Thing is also- cold does not equal cold in the arctic; everyone who even has spent one winter in a Northern climate will know the massive differences – and hence, the pdf introduces basically 6 different climate zones, with varying degrees of winter severity, codified also by the respective months of the year – and they are brutal. If you thought going into the arctic with metal weapons and armor…well, not a good idea. The different effects on the player characters can be harsh. Of course, random encounter tables, by sea, land and ice, are included in the deal, with brief descriptions of the respective encounters. This extreme cold weather system alone may be well worth the scavenging potential, but it is, by far, not the central draw of this supplement/module.
You see, the draw of this toolkit/setting to throw your PCs in lies, to a vast degree, in the question of what you do with it: The pdf is littered with story seeds. Of course, there would be the local Inuit stand-ins, the Eskuit tribes and the less than amicable treatment they receive at the hands of the agents of the “civilized” world; but that is only the tip of the ice-berg. (Haha – okay, I’ll punch myself later for this!)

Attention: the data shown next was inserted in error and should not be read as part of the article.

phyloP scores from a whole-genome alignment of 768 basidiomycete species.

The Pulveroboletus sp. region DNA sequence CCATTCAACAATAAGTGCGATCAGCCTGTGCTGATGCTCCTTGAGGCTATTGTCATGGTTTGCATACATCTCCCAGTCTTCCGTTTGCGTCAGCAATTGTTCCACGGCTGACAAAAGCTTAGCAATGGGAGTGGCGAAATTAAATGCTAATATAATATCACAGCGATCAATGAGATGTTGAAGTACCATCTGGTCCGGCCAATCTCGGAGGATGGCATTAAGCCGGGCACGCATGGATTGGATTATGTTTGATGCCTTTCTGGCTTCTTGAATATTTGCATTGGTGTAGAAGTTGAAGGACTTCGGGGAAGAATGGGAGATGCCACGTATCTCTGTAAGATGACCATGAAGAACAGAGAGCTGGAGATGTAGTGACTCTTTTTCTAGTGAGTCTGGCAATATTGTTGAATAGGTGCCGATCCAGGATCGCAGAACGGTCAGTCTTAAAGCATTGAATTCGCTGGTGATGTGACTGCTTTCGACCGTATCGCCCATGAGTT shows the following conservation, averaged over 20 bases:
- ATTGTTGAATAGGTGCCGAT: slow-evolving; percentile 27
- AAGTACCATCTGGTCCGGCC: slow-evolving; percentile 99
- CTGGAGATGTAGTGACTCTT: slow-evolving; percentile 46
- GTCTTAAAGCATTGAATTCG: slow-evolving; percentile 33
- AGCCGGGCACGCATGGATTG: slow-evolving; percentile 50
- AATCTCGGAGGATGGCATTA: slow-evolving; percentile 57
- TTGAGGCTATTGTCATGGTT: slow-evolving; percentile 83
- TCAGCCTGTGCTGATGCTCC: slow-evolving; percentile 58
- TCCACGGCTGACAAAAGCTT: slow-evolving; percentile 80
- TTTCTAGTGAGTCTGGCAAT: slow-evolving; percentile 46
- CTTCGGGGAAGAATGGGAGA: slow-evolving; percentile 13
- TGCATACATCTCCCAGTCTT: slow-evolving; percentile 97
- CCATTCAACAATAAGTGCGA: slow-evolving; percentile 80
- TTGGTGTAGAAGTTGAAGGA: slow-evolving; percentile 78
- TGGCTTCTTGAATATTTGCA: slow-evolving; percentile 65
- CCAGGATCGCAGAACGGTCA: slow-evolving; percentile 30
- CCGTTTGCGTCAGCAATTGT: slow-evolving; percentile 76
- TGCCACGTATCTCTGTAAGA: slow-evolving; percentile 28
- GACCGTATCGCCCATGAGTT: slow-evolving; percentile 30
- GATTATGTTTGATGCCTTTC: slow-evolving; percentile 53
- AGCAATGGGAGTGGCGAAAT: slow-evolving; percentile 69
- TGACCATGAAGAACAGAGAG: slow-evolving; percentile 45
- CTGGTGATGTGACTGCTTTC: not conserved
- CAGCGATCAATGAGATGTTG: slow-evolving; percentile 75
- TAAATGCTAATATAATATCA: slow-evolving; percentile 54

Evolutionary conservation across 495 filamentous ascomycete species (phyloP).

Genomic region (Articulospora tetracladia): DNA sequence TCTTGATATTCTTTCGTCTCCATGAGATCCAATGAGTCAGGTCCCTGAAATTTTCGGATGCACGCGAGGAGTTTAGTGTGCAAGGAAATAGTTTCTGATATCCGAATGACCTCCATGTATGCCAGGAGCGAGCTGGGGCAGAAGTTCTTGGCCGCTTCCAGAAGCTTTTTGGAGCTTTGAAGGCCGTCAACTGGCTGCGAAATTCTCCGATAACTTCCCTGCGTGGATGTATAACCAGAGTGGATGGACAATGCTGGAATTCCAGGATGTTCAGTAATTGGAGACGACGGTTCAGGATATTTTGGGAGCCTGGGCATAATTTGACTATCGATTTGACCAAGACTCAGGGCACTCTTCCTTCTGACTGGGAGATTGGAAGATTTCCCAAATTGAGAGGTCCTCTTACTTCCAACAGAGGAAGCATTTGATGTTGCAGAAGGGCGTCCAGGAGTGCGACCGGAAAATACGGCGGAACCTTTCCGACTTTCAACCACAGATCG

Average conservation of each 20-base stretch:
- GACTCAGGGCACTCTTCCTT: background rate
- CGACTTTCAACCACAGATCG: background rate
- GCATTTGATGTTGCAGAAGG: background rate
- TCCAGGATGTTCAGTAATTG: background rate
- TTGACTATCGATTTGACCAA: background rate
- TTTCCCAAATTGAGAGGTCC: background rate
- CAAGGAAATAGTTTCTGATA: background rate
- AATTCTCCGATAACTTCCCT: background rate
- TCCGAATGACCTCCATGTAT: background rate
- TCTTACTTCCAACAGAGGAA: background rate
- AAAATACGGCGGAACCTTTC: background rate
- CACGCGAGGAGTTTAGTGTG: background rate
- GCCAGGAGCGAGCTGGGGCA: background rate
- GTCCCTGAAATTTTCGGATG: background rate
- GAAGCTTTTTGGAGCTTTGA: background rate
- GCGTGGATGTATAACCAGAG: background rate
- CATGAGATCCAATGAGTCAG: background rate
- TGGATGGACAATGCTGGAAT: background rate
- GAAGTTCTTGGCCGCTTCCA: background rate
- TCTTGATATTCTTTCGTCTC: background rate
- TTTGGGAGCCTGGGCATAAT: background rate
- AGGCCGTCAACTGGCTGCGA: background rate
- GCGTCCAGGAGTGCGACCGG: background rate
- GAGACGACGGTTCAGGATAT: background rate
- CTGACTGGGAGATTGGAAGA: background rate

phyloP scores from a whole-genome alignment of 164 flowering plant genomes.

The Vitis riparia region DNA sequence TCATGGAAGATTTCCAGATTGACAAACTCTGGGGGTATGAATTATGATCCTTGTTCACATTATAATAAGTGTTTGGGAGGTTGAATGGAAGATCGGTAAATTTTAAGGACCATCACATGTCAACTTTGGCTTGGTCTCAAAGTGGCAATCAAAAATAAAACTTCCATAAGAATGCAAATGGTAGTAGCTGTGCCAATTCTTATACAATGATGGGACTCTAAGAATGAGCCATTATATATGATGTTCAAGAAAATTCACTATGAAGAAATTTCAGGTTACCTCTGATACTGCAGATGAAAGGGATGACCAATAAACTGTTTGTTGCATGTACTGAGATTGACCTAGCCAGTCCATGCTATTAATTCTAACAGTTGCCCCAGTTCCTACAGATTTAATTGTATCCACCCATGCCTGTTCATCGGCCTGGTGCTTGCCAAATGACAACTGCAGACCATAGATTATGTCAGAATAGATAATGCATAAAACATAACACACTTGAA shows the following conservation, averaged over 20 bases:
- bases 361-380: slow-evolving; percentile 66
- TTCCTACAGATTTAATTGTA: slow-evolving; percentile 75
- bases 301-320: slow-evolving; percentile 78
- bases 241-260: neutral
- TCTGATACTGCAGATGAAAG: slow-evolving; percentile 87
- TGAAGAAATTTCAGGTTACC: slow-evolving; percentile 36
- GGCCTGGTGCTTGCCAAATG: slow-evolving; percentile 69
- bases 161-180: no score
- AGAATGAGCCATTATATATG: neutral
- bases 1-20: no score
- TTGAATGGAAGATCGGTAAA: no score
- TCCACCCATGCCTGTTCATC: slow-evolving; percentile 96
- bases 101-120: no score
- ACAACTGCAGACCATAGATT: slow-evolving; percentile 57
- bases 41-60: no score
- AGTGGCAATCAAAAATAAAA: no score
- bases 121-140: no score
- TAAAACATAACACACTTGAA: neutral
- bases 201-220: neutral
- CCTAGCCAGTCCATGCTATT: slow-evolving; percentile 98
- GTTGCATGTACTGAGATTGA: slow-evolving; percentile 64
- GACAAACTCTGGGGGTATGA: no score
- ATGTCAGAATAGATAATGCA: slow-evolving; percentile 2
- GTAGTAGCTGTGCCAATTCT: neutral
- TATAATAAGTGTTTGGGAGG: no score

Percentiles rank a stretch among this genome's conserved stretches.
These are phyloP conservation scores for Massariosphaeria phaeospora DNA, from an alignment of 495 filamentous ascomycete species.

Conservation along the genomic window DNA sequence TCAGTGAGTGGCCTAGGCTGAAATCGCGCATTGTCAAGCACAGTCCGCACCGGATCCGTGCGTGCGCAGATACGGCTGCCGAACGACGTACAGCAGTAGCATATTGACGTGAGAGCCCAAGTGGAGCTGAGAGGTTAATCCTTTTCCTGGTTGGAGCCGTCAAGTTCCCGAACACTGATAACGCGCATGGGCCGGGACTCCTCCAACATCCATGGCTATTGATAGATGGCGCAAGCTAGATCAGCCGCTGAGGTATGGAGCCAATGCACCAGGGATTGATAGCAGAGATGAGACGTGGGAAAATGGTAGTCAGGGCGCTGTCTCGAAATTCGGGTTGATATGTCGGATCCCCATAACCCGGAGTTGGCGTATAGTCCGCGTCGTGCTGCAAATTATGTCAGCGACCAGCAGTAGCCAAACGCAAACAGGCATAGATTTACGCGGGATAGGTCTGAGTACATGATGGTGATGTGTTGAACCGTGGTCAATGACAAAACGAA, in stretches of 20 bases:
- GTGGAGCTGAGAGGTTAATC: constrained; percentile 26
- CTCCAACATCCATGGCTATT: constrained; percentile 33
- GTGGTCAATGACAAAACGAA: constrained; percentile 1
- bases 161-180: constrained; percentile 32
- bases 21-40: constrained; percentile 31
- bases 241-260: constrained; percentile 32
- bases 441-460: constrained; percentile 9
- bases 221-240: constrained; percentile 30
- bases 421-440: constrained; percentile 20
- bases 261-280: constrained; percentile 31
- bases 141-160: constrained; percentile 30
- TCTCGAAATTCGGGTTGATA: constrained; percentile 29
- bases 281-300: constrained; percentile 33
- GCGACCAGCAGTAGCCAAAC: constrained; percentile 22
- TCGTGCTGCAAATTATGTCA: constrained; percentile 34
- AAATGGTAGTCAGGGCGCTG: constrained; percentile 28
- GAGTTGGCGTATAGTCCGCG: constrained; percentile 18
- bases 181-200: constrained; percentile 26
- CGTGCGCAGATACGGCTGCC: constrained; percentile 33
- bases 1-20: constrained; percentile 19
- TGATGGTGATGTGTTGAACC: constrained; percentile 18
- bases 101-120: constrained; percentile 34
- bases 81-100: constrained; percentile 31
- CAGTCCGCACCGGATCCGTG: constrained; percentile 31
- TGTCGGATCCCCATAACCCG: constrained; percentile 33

Anyways, in order to give you a closer idea of what to expect herein, I’ll have to resort to going into SPOILERS. Potential players should definitely jump to the conclusion.
All right, so let’s start with the obvious: There are elves. But not some kind, friendly Santa’s Little Helpers. And no cliché ice-elves…but the bane of the frickin’ Eskuit. You see, the elves in these climates once believed that they’d set sail to their undying lands…and landed here, believing that basically their afterlife had been compromised, that this bleak, icy hellscape was their purgatory. Obviously, the only way to solve this is and get to the proper undying lands… is to KILL EVERYONE that taints these elven lands. Yeah, they are not nice.